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JESSIE STEPHENS: 'Starting with the flight... Every mistake I made when I took my baby to Europe.'

There was a moment in a Dublin AirBnB at 1:30am in the morning or perhaps it was 3:45am — at that time of night who can know for sure — when my husband asked me "Are you alright?"

I was absolutely not alright. I hadn’t slept for more than a couple of hours at a time for maybe four days, and now our eleven-month-old seemed to have decided the day had begun despite me gesturing broadly at all the evidence to the contrary.

But that wasn’t why he was asking.

He was asking because I was holding our baby upside down, supporting her feet as though they were her head, stroking them gently while whispering to her foot that it was time for sleep.

That was a low point.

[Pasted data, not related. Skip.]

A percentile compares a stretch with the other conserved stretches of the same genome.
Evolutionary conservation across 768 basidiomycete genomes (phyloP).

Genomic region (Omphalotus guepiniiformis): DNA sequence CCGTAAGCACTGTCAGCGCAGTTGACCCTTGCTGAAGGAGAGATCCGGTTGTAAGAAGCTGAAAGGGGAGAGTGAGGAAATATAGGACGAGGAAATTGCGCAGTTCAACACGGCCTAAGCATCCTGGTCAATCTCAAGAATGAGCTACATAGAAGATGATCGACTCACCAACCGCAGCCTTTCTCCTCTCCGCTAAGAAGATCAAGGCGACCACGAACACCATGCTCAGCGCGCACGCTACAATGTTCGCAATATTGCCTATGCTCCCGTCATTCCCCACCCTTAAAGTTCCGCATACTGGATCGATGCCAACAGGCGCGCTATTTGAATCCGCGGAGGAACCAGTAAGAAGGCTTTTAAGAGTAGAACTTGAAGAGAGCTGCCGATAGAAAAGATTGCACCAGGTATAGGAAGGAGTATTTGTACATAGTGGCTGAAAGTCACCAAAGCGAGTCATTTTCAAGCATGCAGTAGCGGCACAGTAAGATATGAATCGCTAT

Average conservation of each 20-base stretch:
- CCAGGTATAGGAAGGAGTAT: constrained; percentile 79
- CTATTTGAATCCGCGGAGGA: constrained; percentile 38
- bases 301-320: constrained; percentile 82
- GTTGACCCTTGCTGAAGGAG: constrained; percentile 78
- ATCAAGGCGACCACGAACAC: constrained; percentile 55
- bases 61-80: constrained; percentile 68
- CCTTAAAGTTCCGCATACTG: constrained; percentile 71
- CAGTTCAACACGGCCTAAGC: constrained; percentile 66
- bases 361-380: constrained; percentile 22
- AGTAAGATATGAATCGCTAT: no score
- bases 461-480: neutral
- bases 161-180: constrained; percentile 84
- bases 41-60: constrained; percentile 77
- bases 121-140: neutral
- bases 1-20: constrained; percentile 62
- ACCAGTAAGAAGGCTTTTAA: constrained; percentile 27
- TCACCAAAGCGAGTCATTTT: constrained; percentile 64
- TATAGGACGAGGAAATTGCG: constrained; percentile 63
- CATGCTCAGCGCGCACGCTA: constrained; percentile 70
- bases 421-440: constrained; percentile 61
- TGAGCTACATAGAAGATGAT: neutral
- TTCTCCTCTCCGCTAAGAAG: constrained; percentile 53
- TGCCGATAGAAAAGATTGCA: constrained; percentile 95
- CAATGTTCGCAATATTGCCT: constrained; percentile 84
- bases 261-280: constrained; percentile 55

When we decided to take our baby on a three week international holiday that would begin in Ireland and end in France, I was under no illusions that this would be like travelling pre-kids. But I thought if I just read enough, listened to every piece of advice, researched all the trinkets and had a stern talking to my baby where I begged her to be cool then our little family would thrive.


One of my best friends was getting married in Ireland, and I wouldn’t have missed it for anything. We travelled with my twin sister, her husband and their six-month-old daughter, as well as my parents, who I'd never had the opportunity to travel overseas with. While the holiday was outstanding and we made memories that we'll treasure for a lifetime, we also made a series of mistakes. Here are some of the biggest.